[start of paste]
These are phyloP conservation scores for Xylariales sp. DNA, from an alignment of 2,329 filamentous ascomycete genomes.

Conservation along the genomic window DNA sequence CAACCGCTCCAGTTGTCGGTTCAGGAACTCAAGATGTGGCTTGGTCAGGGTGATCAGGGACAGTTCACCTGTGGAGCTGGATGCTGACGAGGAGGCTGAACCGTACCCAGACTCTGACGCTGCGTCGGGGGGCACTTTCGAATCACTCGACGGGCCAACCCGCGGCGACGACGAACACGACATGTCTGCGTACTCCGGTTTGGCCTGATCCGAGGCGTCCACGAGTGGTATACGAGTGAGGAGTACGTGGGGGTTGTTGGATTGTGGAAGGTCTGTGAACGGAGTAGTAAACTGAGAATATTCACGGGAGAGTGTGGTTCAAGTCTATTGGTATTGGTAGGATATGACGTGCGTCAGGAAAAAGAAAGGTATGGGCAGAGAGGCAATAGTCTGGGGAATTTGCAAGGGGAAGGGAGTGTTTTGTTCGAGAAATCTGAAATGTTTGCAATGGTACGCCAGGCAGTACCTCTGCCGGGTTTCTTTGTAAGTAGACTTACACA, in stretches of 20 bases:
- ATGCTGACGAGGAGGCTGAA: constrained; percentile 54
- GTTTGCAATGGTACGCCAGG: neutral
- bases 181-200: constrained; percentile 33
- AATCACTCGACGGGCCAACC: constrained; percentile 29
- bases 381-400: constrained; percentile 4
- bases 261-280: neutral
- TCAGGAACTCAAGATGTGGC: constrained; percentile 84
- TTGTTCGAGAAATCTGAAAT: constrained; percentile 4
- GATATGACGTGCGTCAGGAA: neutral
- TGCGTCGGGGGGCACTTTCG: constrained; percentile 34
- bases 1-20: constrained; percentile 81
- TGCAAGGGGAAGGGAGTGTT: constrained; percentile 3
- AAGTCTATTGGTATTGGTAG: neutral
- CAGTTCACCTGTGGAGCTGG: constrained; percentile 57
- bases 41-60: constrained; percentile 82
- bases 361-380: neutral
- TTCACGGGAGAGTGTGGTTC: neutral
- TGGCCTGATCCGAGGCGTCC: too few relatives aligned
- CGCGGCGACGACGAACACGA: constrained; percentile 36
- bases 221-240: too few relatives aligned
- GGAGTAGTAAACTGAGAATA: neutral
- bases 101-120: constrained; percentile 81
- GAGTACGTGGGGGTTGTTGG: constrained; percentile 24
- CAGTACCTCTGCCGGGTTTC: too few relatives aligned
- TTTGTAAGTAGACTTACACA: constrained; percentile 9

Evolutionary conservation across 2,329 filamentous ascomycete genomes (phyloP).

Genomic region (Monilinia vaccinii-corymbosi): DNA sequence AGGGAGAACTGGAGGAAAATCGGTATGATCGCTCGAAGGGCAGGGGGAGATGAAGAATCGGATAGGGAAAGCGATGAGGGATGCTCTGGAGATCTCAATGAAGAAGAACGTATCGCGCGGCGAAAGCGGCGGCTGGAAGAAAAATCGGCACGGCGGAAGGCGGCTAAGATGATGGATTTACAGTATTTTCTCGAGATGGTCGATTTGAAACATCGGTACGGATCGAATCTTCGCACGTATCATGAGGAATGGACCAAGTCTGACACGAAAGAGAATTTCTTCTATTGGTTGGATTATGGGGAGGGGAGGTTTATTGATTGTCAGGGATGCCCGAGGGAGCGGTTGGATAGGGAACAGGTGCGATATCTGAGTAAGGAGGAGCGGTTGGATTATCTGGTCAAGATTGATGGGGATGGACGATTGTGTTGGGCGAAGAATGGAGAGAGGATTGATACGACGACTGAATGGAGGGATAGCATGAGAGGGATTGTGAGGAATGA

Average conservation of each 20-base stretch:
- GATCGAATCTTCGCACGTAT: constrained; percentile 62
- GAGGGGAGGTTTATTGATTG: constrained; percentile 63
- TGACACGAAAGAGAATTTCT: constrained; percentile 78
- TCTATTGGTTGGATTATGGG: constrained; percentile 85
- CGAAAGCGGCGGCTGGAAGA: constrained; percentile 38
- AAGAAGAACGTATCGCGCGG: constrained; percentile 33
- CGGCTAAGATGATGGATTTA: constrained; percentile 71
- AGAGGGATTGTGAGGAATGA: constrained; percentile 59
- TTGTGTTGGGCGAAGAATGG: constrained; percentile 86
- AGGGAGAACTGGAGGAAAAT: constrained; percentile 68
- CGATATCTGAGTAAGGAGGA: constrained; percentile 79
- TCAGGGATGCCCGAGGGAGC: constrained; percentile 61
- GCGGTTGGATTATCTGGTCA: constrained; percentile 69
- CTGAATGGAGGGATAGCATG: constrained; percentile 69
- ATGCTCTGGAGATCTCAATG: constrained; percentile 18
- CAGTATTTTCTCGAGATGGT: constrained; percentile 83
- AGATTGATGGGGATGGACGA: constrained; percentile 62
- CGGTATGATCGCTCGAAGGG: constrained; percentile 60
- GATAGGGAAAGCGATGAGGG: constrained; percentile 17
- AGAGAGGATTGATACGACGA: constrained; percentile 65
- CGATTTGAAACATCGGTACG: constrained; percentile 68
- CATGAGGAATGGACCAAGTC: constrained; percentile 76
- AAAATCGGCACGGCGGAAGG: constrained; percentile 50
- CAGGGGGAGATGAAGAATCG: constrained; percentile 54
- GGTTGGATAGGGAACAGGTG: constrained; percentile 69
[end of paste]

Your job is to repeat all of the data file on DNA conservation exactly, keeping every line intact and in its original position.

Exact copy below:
These are phyloP conservation scores for Xylariales sp. DNA, from an alignment of 2,329 filamentous ascomycete genomes.

Conservation along the genomic window DNA sequence CAACCGCTCCAGTTGTCGGTTCAGGAACTCAAGATGTGGCTTGGTCAGGGTGATCAGGGACAGTTCACCTGTGGAGCTGGATGCTGACGAGGAGGCTGAACCGTACCCAGACTCTGACGCTGCGTCGGGGGGCACTTTCGAATCACTCGACGGGCCAACCCGCGGCGACGACGAACACGACATGTCTGCGTACTCCGGTTTGGCCTGATCCGAGGCGTCCACGAGTGGTATACGAGTGAGGAGTACGTGGGGGTTGTTGGATTGTGGAAGGTCTGTGAACGGAGTAGTAAACTGAGAATATTCACGGGAGAGTGTGGTTCAAGTCTATTGGTATTGGTAGGATATGACGTGCGTCAGGAAAAAGAAAGGTATGGGCAGAGAGGCAATAGTCTGGGGAATTTGCAAGGGGAAGGGAGTGTTTTGTTCGAGAAATCTGAAATGTTTGCAATGGTACGCCAGGCAGTACCTCTGCCGGGTTTCTTTGTAAGTAGACTTACACA, in stretches of 20 bases:
- ATGCTGACGAGGAGGCTGAA: constrained; percentile 54
- GTTTGCAATGGTACGCCAGG: neutral
- bases 181-200: constrained; percentile 33
- AATCACTCGACGGGCCAACC: constrained; percentile 29
- bases 381-400: constrained; percentile 4
- bases 261-280: neutral
- TCAGGAACTCAAGATGTGGC: constrained; percentile 84
- TTGTTCGAGAAATCTGAAAT: constrained; percentile 4
- GATATGACGTGCGTCAGGAA: neutral
- TGCGTCGGGGGGCACTTTCG: constrained; percentile 34
- bases 1-20: constrained; percentile 81
- TGCAAGGGGAAGGGAGTGTT: constrained; percentile 3
- AAGTCTATTGGTATTGGTAG: neutral
- CAGTTCACCTGTGGAGCTGG: constrained; percentile 57
- bases 41-60: constrained; percentile 82
- bases 361-380: neutral
- TTCACGGGAGAGTGTGGTTC: neutral
- TGGCCTGATCCGAGGCGTCC: too few relatives aligned
- CGCGGCGACGACGAACACGA: constrained; percentile 36
- bases 221-240: too few relatives aligned
- GGAGTAGTAAACTGAGAATA: neutral
- bases 101-120: constrained; percentile 81
- GAGTACGTGGGGGTTGTTGG: constrained; percentile 24
- CAGTACCTCTGCCGGGTTTC: too few relatives aligned
- TTTGTAAGTAGACTTACACA: constrained; percentile 9

Evolutionary conservation across 2,329 filamentous ascomycete genomes (phyloP).

Genomic region (Monilinia vaccinii-corymbosi): DNA sequence AGGGAGAACTGGAGGAAAATCGGTATGATCGCTCGAAGGGCAGGGGGAGATGAAGAATCGGATAGGGAAAGCGATGAGGGATGCTCTGGAGATCTCAATGAAGAAGAACGTATCGCGCGGCGAAAGCGGCGGCTGGAAGAAAAATCGGCACGGCGGAAGGCGGCTAAGATGATGGATTTACAGTATTTTCTCGAGATGGTCGATTTGAAACATCGGTACGGATCGAATCTTCGCACGTATCATGAGGAATGGACCAAGTCTGACACGAAAGAGAATTTCTTCTATTGGTTGGATTATGGGGAGGGGAGGTTTATTGATTGTCAGGGATGCCCGAGGGAGCGGTTGGATAGGGAACAGGTGCGATATCTGAGTAAGGAGGAGCGGTTGGATTATCTGGTCAAGATTGATGGGGATGGACGATTGTGTTGGGCGAAGAATGGAGAGAGGATTGATACGACGACTGAATGGAGGGATAGCATGAGAGGGATTGTGAGGAATGA

Average conservation of each 20-base stretch:
- GATCGAATCTTCGCACGTAT: constrained; percentile 62
- GAGGGGAGGTTTATTGATTG: constrained; percentile 63
- TGACACGAAAGAGAATTTCT: constrained; percentile 78
- TCTATTGGTTGGATTATGGG: constrained; percentile 85
- CGAAAGCGGCGGCTGGAAGA: constrained; percentile 38
- AAGAAGAACGTATCGCGCGG: constrained; percentile 33
- CGGCTAAGATGATGGATTTA: constrained; percentile 71
- AGAGGGATTGTGAGGAATGA: constrained; percentile 59
- TTGTGTTGGGCGAAGAATGG: constrained; percentile 86
- AGGGAGAACTGGAGGAAAAT: constrained; percentile 68
- CGATATCTGAGTAAGGAGGA: constrained; percentile 79
- TCAGGGATGCCCGAGGGAGC: constrained; percentile 61
- GCGGTTGGATTATCTGGTCA: constrained; percentile 69
- CTGAATGGAGGGATAGCATG: constrained; percentile 69
- ATGCTCTGGAGATCTCAATG: constrained; percentile 18
- CAGTATTTTCTCGAGATGGT: constrained; percentile 83
- AGATTGATGGGGATGGACGA: constrained; percentile 62
- CGGTATGATCGCTCGAAGGG: constrained; percentile 60
- GATAGGGAAAGCGATGAGGG: constrained; percentile 17
- AGAGAGGATTGATACGACGA: constrained; percentile 65
- CGATTTGAAACATCGGTACG: constrained; percentile 68
- CATGAGGAATGGACCAAGTC: constrained; percentile 76
- AAAATCGGCACGGCGGAAGG: constrained; percentile 50
- CAGGGGGAGATGAAGAATCG: constrained; percentile 54
- GGTTGGATAGGGAACAGGTG: constrained; percentile 69